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Smashing Daily #36: Privacy, Buttons, Nonsense

Warning: This posting includes two scripts with an exceptional licence you have to agree with before you may use them! You should also be warned (or at least, be aware) that when you’re publishing things on the Web, there might be some privacy issues with the things you say. And of course, we have links to articles about preprocessors, learning stuff, usability testing and much more. Enjoy!

My (Current) Take On CSS Preprocessors1

Some people don’t understand why others don’t use CSS preprocessors, while others don’t understand why some need them. It turns out that this is one difference between programmers and designers. An interesting article by Jordyn Bonds.

Who needs preprocessors2

We Know What You’re Doing… A Social Networking Privacy Experiment3

Not everybody understands what it means to publish something on the internet—it means that everybody is able to see it, but also to do stuff with it. Like collecting possibly harmful Facebook statuses, like “I hate my boss“, “I’m hungover“, “I smoked weed“, etc. An interesting privacy experiment by Callum Haywood.

Thoughts On Inspiration And Open Source

Ian Coyle taught himself how to code by looking at the source of other projects (like many of us did). This is so important to him that he doesn’t want to obfuscate or minimize his code, and so now he’ll be open-sourcing most of his personal projects. Great thoughts.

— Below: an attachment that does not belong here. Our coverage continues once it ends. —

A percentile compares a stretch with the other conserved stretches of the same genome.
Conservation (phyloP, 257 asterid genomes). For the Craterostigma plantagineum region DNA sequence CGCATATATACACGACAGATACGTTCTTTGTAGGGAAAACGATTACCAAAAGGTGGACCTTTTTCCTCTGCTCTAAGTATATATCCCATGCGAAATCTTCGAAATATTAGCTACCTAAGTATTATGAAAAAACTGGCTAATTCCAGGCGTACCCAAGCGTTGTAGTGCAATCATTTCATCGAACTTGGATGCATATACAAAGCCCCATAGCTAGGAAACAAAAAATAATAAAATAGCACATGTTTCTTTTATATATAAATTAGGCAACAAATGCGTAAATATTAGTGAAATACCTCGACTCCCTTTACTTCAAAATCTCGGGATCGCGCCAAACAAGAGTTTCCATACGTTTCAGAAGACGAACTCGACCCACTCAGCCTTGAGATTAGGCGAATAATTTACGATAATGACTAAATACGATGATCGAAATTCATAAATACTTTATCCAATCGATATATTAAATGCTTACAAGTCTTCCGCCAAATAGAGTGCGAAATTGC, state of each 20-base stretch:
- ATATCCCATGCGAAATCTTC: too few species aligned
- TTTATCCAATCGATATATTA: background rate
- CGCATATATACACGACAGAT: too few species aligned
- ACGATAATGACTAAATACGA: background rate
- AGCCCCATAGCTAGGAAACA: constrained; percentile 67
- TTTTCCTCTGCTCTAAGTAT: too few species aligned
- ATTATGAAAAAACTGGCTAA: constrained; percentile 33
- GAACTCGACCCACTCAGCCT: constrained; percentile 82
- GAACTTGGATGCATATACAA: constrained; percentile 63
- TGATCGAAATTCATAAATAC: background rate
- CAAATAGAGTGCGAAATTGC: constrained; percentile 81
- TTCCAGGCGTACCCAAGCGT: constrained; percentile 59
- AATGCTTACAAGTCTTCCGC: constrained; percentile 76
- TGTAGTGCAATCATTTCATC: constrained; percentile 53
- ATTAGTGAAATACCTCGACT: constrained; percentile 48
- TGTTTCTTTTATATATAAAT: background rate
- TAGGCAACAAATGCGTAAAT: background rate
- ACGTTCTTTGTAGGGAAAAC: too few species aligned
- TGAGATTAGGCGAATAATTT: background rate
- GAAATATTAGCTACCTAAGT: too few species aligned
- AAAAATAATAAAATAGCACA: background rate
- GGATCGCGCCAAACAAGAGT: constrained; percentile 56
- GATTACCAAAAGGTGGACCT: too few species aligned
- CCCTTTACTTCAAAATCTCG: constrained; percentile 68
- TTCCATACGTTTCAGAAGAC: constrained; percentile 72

Sweep The Sleaze4

Every website needs social media buttons—at least that’s what the social media networks and gurus want us to believe. Oliver Reichenstein explains why you should never use these buttons on your websites, and he’s right. Now, go ahead and remove them!

We don't need buttons5


Browsers sometimes download CSS files with media queries that don’t match, and that can be an unnecessary performance issue. Scott Jehl wrote this script that solves this issue by only loading the CSS files if the media query matches. If you really, really need this you might want to use it, but I do think there are some drawbacks to it (even though Scott doesn’t mention any): you create a JavaScript dependency for layout, and you have to use noscript as a fallback, even though there are use cases where both the script and the noscript will be ignored. And then there’s also this article about CSS performance myths7 which explains that this might not be as big an issue as one might think.


There are many bogus scripts out there. Here’s an interesting one called HTML7 which allows you to contain tags between greater than and less than signs, and which adds some extra tags like >delightfulrustic<. Well, it doesn't really allow you to use these tags, so be sure to read the Death and Repudiation License. Funny!

The HTML7 syntax is, erm, interesting9

Usability Testing With Children, Part 1

Here’s an interesting article by Anna Debenham about everything she learned while she was usability testing with young children.

Mozilla Hacks Weekly10

So you need more to read? Here’s a collection of links by The Mozilla Developer Engagement Team.

Last Click


Don’t know how to write JavaScript, but still want to use your crappy script anyway? Here’s a very handy little JavaScript library by Matt Diamond that helps you to ignore those errors. Looks pretty mature to me, there’s just one item left on the to do list12. Be sure to read the license13 before you use it though.

A script that helps you not giving a shit14

Previous Issues15

For previous Smashing Daily issues, check out the Smashing Daily Archive16.


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Vasilis van Gemert is the Principal Front-end Developer at Mirabeau in The Netherlands and a board member of Fronteers. His aim is to close the gap between design and (front-end) development. He believes the excess of knowledge he has can be better used by others, by more creative and smarter people. You can follow him on Twitter.

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